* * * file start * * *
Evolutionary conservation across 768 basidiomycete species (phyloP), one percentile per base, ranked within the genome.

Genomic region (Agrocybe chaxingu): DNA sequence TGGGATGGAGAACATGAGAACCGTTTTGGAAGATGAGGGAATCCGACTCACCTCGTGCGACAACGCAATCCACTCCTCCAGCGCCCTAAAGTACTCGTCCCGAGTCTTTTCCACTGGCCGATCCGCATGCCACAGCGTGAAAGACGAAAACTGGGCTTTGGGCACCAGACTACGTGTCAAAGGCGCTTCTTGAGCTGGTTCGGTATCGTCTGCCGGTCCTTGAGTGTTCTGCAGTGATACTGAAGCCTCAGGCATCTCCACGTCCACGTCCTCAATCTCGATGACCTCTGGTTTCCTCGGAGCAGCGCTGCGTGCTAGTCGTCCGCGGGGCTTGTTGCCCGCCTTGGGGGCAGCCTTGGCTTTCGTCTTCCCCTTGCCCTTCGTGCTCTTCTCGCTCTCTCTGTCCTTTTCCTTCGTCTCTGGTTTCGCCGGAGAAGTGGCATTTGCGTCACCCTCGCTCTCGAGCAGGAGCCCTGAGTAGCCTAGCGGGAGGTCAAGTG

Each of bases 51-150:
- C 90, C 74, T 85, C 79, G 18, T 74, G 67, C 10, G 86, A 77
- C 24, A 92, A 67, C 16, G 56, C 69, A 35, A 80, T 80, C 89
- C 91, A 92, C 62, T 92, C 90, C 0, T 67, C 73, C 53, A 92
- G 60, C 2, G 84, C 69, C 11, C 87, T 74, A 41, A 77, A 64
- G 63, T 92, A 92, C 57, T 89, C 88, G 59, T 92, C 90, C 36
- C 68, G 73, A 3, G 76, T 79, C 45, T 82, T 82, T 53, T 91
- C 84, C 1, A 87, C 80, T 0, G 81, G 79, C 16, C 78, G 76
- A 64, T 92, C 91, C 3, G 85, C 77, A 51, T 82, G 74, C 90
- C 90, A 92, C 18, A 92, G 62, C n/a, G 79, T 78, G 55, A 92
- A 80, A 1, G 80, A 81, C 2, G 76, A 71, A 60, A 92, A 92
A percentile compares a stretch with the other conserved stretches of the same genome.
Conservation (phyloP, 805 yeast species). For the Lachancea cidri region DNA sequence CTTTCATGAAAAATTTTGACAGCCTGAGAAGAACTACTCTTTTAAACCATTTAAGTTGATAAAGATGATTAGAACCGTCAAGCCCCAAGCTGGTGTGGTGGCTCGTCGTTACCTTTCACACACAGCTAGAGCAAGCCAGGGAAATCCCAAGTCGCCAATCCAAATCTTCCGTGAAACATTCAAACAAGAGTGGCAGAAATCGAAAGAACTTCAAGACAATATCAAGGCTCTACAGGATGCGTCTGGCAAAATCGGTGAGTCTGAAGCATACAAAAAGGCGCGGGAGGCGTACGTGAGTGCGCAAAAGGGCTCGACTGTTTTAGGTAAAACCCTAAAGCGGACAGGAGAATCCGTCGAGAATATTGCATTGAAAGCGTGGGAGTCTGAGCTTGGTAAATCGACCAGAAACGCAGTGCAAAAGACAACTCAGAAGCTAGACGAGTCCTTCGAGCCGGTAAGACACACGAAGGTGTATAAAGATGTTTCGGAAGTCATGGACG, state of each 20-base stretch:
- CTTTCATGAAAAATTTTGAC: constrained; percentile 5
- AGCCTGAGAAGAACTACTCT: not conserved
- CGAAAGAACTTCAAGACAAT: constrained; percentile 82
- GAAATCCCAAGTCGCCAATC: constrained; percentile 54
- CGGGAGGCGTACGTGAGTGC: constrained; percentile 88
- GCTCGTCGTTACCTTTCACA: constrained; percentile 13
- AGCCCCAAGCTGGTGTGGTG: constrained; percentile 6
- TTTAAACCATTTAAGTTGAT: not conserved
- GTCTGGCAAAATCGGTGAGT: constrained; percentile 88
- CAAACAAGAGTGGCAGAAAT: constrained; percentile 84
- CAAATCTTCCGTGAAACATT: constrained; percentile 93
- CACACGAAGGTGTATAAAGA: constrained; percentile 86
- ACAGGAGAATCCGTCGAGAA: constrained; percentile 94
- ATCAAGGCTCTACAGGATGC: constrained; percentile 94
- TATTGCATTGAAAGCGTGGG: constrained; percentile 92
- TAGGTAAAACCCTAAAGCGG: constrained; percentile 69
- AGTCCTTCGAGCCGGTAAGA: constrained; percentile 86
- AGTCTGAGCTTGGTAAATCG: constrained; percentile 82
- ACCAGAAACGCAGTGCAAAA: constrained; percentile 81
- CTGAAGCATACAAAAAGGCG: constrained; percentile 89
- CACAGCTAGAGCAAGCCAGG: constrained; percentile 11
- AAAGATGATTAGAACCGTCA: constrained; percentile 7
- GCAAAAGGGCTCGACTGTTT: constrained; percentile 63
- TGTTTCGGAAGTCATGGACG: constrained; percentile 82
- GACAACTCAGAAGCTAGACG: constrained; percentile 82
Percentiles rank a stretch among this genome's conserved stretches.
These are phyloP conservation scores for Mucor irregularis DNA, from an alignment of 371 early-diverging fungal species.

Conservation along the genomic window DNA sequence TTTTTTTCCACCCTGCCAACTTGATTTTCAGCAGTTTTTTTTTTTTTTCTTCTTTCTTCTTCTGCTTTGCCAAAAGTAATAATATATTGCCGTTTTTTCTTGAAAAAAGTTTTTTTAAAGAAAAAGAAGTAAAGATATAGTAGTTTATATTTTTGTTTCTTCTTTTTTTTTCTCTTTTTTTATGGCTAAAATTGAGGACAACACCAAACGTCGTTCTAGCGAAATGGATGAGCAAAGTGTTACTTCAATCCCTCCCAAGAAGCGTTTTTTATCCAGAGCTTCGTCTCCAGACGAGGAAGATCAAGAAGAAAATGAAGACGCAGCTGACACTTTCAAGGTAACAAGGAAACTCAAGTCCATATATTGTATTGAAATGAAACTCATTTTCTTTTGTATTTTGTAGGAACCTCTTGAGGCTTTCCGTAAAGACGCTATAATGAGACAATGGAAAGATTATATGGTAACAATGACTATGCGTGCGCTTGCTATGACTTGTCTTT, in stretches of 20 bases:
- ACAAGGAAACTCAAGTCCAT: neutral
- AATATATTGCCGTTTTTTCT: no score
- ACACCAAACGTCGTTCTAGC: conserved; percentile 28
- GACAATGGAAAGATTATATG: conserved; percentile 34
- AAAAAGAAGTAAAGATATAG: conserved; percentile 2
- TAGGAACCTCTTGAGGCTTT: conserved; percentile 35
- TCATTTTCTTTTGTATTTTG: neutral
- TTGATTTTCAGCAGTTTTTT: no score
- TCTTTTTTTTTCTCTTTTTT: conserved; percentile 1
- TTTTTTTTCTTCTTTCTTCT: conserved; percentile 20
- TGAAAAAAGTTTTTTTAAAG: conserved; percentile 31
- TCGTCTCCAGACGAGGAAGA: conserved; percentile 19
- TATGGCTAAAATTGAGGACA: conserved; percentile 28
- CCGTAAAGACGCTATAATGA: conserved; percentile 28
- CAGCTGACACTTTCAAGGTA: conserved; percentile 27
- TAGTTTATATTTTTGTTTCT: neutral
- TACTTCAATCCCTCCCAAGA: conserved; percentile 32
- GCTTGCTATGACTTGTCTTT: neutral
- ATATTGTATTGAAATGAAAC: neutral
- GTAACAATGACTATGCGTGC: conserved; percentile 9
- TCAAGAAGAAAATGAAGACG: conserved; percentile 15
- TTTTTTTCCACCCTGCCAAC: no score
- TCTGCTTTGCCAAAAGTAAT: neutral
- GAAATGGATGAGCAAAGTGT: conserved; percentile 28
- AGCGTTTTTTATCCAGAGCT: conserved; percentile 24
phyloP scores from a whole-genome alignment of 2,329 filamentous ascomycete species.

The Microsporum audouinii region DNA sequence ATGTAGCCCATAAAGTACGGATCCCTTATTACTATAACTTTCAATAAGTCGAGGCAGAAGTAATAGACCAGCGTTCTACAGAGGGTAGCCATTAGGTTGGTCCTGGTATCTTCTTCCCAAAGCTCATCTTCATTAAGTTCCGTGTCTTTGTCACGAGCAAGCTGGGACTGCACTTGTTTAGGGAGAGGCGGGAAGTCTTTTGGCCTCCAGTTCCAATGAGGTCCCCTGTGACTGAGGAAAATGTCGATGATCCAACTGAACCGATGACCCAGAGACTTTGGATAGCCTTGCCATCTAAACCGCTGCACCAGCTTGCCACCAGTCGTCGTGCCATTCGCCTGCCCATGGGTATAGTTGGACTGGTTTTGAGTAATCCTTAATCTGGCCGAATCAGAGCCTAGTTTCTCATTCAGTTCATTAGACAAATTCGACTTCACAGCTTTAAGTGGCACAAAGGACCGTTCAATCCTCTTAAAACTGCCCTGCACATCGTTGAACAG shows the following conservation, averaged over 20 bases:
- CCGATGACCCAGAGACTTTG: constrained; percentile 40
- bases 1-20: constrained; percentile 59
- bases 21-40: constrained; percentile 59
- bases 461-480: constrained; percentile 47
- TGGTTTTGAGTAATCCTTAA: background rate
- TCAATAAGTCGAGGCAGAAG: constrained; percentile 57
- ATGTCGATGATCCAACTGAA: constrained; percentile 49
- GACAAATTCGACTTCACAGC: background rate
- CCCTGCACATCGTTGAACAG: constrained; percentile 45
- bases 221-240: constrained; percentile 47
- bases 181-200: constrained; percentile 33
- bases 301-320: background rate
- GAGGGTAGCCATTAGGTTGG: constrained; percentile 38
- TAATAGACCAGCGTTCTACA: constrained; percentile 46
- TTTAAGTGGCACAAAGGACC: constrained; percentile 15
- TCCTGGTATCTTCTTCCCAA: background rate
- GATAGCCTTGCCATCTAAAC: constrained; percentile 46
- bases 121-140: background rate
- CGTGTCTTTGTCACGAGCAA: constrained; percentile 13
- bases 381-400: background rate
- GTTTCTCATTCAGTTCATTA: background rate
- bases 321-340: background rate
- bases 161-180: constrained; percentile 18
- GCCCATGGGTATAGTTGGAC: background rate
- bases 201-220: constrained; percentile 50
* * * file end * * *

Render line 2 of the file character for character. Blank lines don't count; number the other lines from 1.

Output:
Genomic region (Agrocybe chaxingu): DNA sequence TGGGATGGAGAACATGAGAACCGTTTTGGAAGATGAGGGAATCCGACTCACCTCGTGCGACAACGCAATCCACTCCTCCAGCGCCCTAAAGTACTCGTCCCGAGTCTTTTCCACTGGCCGATCCGCATGCCACAGCGTGAAAGACGAAAACTGGGCTTTGGGCACCAGACTACGTGTCAAAGGCGCTTCTTGAGCTGGTTCGGTATCGTCTGCCGGTCCTTGAGTGTTCTGCAGTGATACTGAAGCCTCAGGCATCTCCACGTCCACGTCCTCAATCTCGATGACCTCTGGTTTCCTCGGAGCAGCGCTGCGTGCTAGTCGTCCGCGGGGCTTGTTGCCCGCCTTGGGGGCAGCCTTGGCTTTCGTCTTCCCCTTGCCCTTCGTGCTCTTCTCGCTCTCTCTGTCCTTTTCCTTCGTCTCTGGTTTCGCCGGAGAAGTGGCATTTGCGTCACCCTCGCTCTCGAGCAGGAGCCCTGAGTAGCCTAGCGGGAGGTCAAGTG